14. 14.
    Bonvoisin, J., Lelah, A., Mathieux, F., & Brissaud, D. (2012). An environmental assessment method for wireless sensor networks. Journal of Cleaner Production, 33, 145–154.CrossRefGoogle Scholar
  15. 15.
    Othman, M. F., & Shazali, K. (2012). Wireless sensor network applications: A study in environment monitoring system. Procedia Engineering, 41, 1204–1210.CrossRefGoogle Scholar
  16. 16.
    Sahoo, P. K., Sheu, J. P., & Hsieh, K. Y. (2013). Target tracking and boundary node selection algorithms of wireless sensor networks for internet services. Information Sciences, 230, 21–38.MathSciNetCrossRefGoogle Scholar
  17. 17.
    Bottero, M., Chiara, B. D., & Deflorio, F. P. (2013). Wireless sensor networks for traffic monitoring in a logistic centre. Transportation Research Part C: Emerging Technologies, 26, 99–124.CrossRefGoogle Scholar
  18. 18.
    Vaidehi, V., Vardhini, M., Yogeshwaran, H., Inbasagar, G., Bhargavi, R., & Hemalathac, C. S. (2013). Agent based health monitoring of elderly people in indoor environments using wireless sensor networks. Procedia Computer Science, 19, 64–71.CrossRefGoogle Scholar
  19. 19.
    Janssens, A., Necheva, C., Tanner, V., & Turai, I. (2013). The new basic safety standards directive and its implications for environmental monitoring. Journal of Environmental Radioactivity, 125, 99–104.CrossRefGoogle Scholar
  20. 20.
    Felemban, E., Lee, C. G., & Ekici, E. (2006). MMSPEED: multipath multi-SPEED protocol for QoS guarantee of reliability and timeliness in wireless sensor networks. IEEE Transactions on Mobile Computing, 5(6), 738–754.CrossRefGoogle Scholar
  21. 21.
    Flammini, A., Ferrari, P., Marioli, D., Sisinni, E., & Taroni, A. (2009). Wired and wireless sensor networks for industrial applications. Microelectronics Journal, 40(9), 1322–1336.CrossRefGoogle Scholar
  22. 22.
    Kirchner, P., Oberländer, J., Friedrich, P., Berger, J., Rysstad, G., Keusgen, M., et al. (2012). Realization of a calorimetric gas sensor on polyimide foil for applications in aseptic food industry. Sensors and Actuators B: Chemical, 170, 60–66.CrossRefGoogle Scholar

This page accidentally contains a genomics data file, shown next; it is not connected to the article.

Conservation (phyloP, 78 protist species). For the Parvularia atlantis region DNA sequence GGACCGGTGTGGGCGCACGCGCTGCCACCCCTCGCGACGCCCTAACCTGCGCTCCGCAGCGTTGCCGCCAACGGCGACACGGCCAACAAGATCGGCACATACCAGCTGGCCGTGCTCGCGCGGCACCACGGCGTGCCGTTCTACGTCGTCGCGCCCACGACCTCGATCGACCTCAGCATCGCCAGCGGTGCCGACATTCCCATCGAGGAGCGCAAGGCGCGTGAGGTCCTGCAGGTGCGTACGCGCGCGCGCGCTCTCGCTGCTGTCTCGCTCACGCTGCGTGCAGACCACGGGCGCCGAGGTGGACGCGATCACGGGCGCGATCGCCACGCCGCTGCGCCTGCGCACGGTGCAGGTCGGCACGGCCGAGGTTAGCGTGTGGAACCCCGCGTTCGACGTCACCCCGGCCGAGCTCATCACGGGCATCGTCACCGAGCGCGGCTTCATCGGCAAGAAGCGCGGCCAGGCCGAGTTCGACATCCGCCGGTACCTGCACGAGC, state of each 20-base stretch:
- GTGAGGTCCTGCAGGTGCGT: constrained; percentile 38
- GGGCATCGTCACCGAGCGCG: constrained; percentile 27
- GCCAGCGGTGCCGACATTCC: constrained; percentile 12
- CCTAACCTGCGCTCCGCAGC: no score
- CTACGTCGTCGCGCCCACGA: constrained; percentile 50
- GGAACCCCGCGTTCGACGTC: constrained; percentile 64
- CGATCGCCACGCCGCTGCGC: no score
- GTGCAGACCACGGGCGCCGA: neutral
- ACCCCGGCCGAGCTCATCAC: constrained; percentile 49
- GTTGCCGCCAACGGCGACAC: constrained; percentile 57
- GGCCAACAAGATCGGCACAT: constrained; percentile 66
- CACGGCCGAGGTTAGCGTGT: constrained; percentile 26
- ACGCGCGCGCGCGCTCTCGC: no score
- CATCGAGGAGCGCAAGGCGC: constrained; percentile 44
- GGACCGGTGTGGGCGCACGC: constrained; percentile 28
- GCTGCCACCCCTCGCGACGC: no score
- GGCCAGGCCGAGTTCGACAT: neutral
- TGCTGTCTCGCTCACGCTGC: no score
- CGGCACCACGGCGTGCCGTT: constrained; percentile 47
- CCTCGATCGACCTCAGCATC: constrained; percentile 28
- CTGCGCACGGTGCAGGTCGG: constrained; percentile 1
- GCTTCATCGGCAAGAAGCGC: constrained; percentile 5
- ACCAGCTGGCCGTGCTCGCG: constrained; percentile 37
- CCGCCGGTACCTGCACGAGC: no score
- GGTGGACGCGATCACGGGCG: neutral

23. 23.
    Zhang, K. (2012). Design of real time monitor system of manufacture process of iron and steel industry based on new style sensors. Energy Procedia, 16, 627–632.CrossRefGoogle Scholar
  24. 24.
    Nauman, Z., Iqbal, S., Khan, M. I., & Tahir, M. (2011). WSN-based fire detection and escape system with multi-modal feedback. In: Multimedia communications, services and security (pp. 251–260).Google Scholar
  25. 25.
    Bouabdellah, K., Noureddine, H., & Larbi, S. (2013). Using wireless sensor networks for reliable forest fires detection. Procedia Computer Science, 19, 794–801.CrossRefGoogle Scholar
  26. 26.
    Pande, V., Elmannai, W., & Elleithy, K. (2013). Classification and detection of fire on WSN using IMB400 multimedia sensor board. In: IEEE Long Island systems, applications and technology conference (LISAT), Farmingdale, NY, May 3–3, 2013 (pp. 1–6).Google Scholar
  27. 27.
    Mao, J., Jannotti, J., Akdere, M., & Cetintemel, U. (2008). Event-based constraints for sensornet programming. In Proceedings of the second international conference on distributed event-based systems, New York, 2008 (pp. 103–113).Google Scholar
  28. 28.
    Deligiannakis, A., & Kotidis, Y. (2011). Detecting proximity events in sensor networks. Information Systems, 36(7), 1044–1063.CrossRefGoogle Scholar
  29. 29.
    Fawzy, A., Mokhtar, H. M. O., & Hegazy, O. (2013). Outliers detection and classification in wireless sensor networks. Egyptian Informatics Journal, 14(2), 157–164.CrossRefGoogle Scholar
  30. 30.
    Vu, C. T., Beyah, R. A., & Yingshu, L. (2007). Composite event detection in wireless sensor networks. IEEE International Performance, Computing, and Communications Conference, New Orleans, LA, 11–13, 264–271.Google Scholar
  31. 31.
    Yun, M., Bragg, D., Arora, A., & Choi, H. A. (2011). Battle event detection using sensor networks and distributed query processing. In IEEE conference on computer communications workshops (INFOCOM WKSHPS), Shanghai, April 10–15, 2011 (pp. 750–755).Google Scholar
  32. 32.
    Wittenburg, G., Dziengel, N., Adler, S., Kasmi, Z., Ziegert, M., & Schiller, J. (2012). Cooperative event detection in wireless sensor networks. IEEE Communications Magazine, 50(12), 124–131.CrossRefGoogle Scholar
  33. 33.
    Cornell Database Group-Cougar, 2010. Accessed 25 Jan 2018.
  34. 34.
    Govindan, R., Hellerstein, J., Hong, W., Madden, S., Franklin, M., & Shenker, S. (2002). The sensor network as a database. Technical Report 02-771, Computer Science Department, University of Southern California, 2002.Google Scholar
  35. 35.
    Madden, S., Franklin, M. J., Hellerstein, J. M., & Hong, W. (2003). The design of an acquisitional query processor for sensor networks. In Proceedings of the 2003 ACM SIGMOD international conference on management of data, USA, New York, 2003 (pp. 491–502).Google Scholar
  36. 36.
    Li, S., Son, S. H., & Stankovic, J. A. (2003). Event detection services using data service middleware in distributed sensor networks. In Information processing in sensor networks (pp. 502–517).Google Scholar